Factors controlling calanoid copepod biomass and distribution in the upper San Francisco estuary and implications for managing the imperiled delta smelt

The tiny crustaceans referred to as copepods comprise the prey, the main food source, for delta smelt. The lack of copepods in certain areas of the Delta and at certain times in much of the Delta is a primary factor limiting the abundance of delta smelt. It has been assumed that increased flows though the Delta should bring food into areas occupied by delta smelt; however the supply of food to the fish is determined by multiple factors, such as the number of copepods already in an area, availability of certain nutrients, water temperature and clarity, and copepod residence time, that is, how long copepods may stay in suitable ambient conditions when they encounter them. A management question arises — can we manipulate outflows through the Delta to increase food supplies for delta smelt?  The question is complex because flows influence both the factors that affect copepod abundance and their distribution; that is, outflow sometimes move copepods towards delta smelt and sometimes away from them. By developing a model to explain copepod abundance at different times and places in the Delta, we were able to simulate the effects of changes in outflow on delta smelt prey. We found that increasing flows through the Delta in the autumn of years experiencing greater precipitation, a management action in both the 2008 and 2019 Biological Opinions intended by the US Fish and Wildlife Service to benefit delta smelt, actually made prey availability worse for delta smelt. That food is mobilized into areas of the Delta that offer poorer habitat conditions for delta smelt. Alternatively, increasing outflow during the spring of drier years appears to improve food conditions in areas that offer seasonally better habitat conditions and are frequently occupied delta smelt.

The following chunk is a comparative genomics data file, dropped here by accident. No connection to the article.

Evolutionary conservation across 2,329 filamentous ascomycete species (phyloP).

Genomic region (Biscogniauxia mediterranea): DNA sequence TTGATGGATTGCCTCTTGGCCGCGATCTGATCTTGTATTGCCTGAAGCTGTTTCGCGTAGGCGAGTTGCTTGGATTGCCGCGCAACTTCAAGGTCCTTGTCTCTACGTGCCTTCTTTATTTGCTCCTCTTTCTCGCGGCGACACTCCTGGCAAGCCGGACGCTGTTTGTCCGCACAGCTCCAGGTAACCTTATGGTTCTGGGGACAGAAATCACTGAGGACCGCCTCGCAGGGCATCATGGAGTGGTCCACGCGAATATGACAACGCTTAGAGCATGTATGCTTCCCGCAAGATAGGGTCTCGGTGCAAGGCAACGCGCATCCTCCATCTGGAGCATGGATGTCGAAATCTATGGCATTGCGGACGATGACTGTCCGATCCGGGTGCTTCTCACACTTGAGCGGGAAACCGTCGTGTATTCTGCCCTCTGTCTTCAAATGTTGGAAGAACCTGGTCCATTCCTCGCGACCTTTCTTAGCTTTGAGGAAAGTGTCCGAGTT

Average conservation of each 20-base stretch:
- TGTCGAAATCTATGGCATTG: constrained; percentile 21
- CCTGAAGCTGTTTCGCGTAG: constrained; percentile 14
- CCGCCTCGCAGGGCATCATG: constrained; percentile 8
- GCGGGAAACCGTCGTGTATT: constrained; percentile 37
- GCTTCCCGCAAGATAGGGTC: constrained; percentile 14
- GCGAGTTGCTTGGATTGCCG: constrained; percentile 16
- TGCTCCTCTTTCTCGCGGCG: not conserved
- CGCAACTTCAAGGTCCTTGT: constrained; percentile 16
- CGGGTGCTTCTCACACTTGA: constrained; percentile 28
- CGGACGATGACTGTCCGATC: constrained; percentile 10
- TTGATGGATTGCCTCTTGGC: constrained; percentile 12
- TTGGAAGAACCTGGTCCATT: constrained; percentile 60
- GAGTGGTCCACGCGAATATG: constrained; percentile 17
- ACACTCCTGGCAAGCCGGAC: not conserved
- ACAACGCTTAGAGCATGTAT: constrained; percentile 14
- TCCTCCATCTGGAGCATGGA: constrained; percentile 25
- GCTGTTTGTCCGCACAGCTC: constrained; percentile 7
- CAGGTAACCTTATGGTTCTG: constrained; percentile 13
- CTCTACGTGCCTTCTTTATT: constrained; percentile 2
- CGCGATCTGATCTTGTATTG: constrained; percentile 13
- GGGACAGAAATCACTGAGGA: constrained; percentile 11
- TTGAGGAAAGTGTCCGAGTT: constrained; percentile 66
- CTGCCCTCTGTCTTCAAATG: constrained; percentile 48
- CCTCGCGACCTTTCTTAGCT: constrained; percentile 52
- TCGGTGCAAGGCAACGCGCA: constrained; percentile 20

Hamilton SA, Bartell SM, Pierson JJ, Murphy DD. 2020. Factors controlling calanoid copepod biomass and distribution in the upper San Francisco Estuary and implications for managing the imperiled delta smelt (Hypomesus transpacificus). Environmental Management 65:587-601.

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